Entrectinib Effective and Safe in NTRK Fusion–Positive Solid Tumors
Munich, Germany—Entrectinib, an oral, central nervous system (CNS)-active, selective inhibitor of TRK proteins and ROS1 tyrosine kinases, induced responses in more than 50% of adults with neurotrophic tropomyosin receptor kinase (NTRK) gene fusion–positive solid tumors, according to findings released at the ESMO 2018 Congress.
An integrated analysis of 3 early-phase clinical trials demonstrated responses to entrectinib regardless of tumor type or CNS spread, said George D. Demetri, MD, Director, Center for Sarcoma and Bone Oncology, Dana-Farber Cancer Institute, Boston.
“Entrectinib treatment resulted in clinically meaningful, deep and durable systemic responses in NTRK fusion–positive adult patients with solid tumors across 10 tumor types and at least 19 distinct histopathologies in patients with and without CNS metastases,” said Dr Demetri.
NTRK1/2/3 gene fusions are oncogenic drivers across different tumor types. Entrectinib “was designed from the start to be active in the central nervous system,” Dr Demetri said. Clinically meaningful benefit of entrectinib had previously been shown for patients with non–small-cell lung cancer (NSCLC) and ROS1 mutation, with or without CNS metastases, with a 77% objective response rate (ORR) and a median duration of response of 24.6 months.
The 3 Studies
The data presented were an integrated analysis of the STARTRK-2, STARTRK-1, and ALKA-372-001 clinical trials.
STARTRK-2 was a pivotal phase 2, global, multicenter, open-label basket study in patients with solid tumors that harbor an NTRK1/2/3, ROS1, or ALK gene fusion or rearrangement. The study was conducted at 150 sites in 15 countries.
STARTRK-1 was a phase 1, multicenter, open-label dose-escalation study of a daily, continuous dosing schedule in patients with solid tumors associated with NTRK1/2/3, ROS1, or ALK gene fusions or rearrangements that was conducted in the United States and in South Korea.
ALKA-372-001 was a phase 1, multicenter, open-label dose-escalation study of an intermittent and continuous entrectinib dosing schedule in patients with advanced or metastatic solid tumors harboring TRKA/B/C, ROS1, or ALK gene fusions. The study was conducted in Italy.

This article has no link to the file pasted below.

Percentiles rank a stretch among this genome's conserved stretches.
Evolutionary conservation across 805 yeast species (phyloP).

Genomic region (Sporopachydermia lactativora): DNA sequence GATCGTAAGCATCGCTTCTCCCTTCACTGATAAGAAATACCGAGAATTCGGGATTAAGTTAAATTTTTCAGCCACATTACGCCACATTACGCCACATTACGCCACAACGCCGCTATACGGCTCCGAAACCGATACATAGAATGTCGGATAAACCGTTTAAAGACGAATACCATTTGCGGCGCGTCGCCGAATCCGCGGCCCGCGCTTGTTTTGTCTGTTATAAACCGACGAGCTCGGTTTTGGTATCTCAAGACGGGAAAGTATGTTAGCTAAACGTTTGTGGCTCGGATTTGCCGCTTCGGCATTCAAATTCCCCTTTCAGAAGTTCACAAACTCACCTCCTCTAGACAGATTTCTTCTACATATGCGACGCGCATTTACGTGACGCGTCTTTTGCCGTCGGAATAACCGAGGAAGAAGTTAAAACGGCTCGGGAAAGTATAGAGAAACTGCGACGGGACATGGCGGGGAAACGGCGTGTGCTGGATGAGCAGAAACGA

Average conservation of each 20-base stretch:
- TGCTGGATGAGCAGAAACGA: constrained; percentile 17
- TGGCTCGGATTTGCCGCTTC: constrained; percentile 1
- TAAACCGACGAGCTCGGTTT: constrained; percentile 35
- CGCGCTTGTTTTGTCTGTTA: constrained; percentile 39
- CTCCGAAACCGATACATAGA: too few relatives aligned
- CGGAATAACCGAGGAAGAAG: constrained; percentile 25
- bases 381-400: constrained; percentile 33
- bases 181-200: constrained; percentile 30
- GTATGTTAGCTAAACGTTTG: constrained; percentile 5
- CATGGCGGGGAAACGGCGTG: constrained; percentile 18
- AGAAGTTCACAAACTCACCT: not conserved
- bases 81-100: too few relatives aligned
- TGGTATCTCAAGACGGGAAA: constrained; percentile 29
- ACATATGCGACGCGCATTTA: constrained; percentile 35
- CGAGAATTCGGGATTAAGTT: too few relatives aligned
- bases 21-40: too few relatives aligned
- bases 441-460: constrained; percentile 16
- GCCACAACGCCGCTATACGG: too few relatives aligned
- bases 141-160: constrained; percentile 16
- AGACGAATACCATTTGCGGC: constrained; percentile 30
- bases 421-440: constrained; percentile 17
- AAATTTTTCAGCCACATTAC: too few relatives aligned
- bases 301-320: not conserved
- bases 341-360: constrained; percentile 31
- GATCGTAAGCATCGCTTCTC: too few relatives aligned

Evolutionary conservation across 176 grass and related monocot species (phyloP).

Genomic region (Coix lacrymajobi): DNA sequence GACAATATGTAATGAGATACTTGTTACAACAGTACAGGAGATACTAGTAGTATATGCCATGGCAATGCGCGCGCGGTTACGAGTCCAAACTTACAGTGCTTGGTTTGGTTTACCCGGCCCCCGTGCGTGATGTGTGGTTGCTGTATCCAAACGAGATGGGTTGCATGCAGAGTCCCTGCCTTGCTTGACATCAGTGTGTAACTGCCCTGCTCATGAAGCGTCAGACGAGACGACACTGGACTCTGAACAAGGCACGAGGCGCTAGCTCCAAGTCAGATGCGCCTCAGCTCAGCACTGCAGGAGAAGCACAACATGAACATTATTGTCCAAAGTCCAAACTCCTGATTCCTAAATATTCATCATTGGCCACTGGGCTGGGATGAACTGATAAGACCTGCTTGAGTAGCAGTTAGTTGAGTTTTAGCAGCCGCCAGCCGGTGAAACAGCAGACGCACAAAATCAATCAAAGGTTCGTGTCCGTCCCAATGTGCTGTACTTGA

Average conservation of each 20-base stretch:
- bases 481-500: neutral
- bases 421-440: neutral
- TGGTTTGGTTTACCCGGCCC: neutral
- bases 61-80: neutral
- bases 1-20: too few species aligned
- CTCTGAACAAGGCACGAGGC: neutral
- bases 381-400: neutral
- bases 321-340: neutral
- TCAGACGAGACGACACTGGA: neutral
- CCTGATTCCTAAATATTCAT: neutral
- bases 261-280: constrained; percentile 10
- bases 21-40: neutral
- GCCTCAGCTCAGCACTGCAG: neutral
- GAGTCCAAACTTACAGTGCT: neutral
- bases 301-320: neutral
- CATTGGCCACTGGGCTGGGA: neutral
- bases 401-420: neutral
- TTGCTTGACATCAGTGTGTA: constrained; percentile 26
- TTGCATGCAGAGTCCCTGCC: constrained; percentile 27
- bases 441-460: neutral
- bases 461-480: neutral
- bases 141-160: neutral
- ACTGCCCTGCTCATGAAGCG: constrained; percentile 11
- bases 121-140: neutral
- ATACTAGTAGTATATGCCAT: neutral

The efficacy population consisted of 54 adult patients with solid tumors and NTRK fusion who have not received a TRK inhibitor. The safety population included 355 patients with all tumor types and gene rearrangements, including ROS1, who received entrectinib therapy.
The cancer types varied and included 24% of patients with sarcomas, 19% with NSCLC, 13% with mammary analog secretory carcinomas, 11% with breast cancer, 9% with thyroid cancer, and 7% with colorectal cancer. A total of 37% of patients were treatment-naïve at baseline, and 42.6% received ≥2 previous lines of systemic therapy. Overall, 22% of patients had CNS metastases at baseline.
The ORR was 57.4% per blinded independent central review. The median duration of response was 10.4 months, and the median progression-free survival (PFS) was 11.2 months. The median overall survival was 20.9 months, with an upper confidence limit that was not evaluable.
“The overall objective response rates were quite similar, whether they had CNS metastases at baseline or not,” said Dr Demetri. The ORR was 50% in patients with CNS metastases at baseline and 59.5% in those without CNS metastases at baseline.
The ORR was 59.1% in the 22 patients with NTRK1 gene fusions, 0% in the 1 patient with an NTRK2 gene fusion, and 58.1% in the 31 with NTRK3 gene fusions. The intracranial ORR for the patients who entered the study with active CNS disease was 54.5% (6 of 11), with 3 complete CNS responses and 3 partial responses. The intracranial median duration of response was not estimable, and the intracranial median PFS was 14.3 months.
Overall, entrectinib was well-tolerated. Most adverse events were grade 1 or 2, reversible, and managed with treatment interruption or dose reduction. Treatment-related adverse events leading to discontinuation occurred in 3.9% of patients. The most common treatment-related adverse events were dysgeusia (47%), fatigue (35%), diarrhea (28%), constipation (28%), and dizziness (25%).
Entrectinib received a breakthrough therapy designation from the FDA in 2017 for the treatment of NTRK fusion–positive, locally advanced or metastatic solid tumors in adults and children whose disease has progressed after previous therapies or who have no acceptable standard therapies.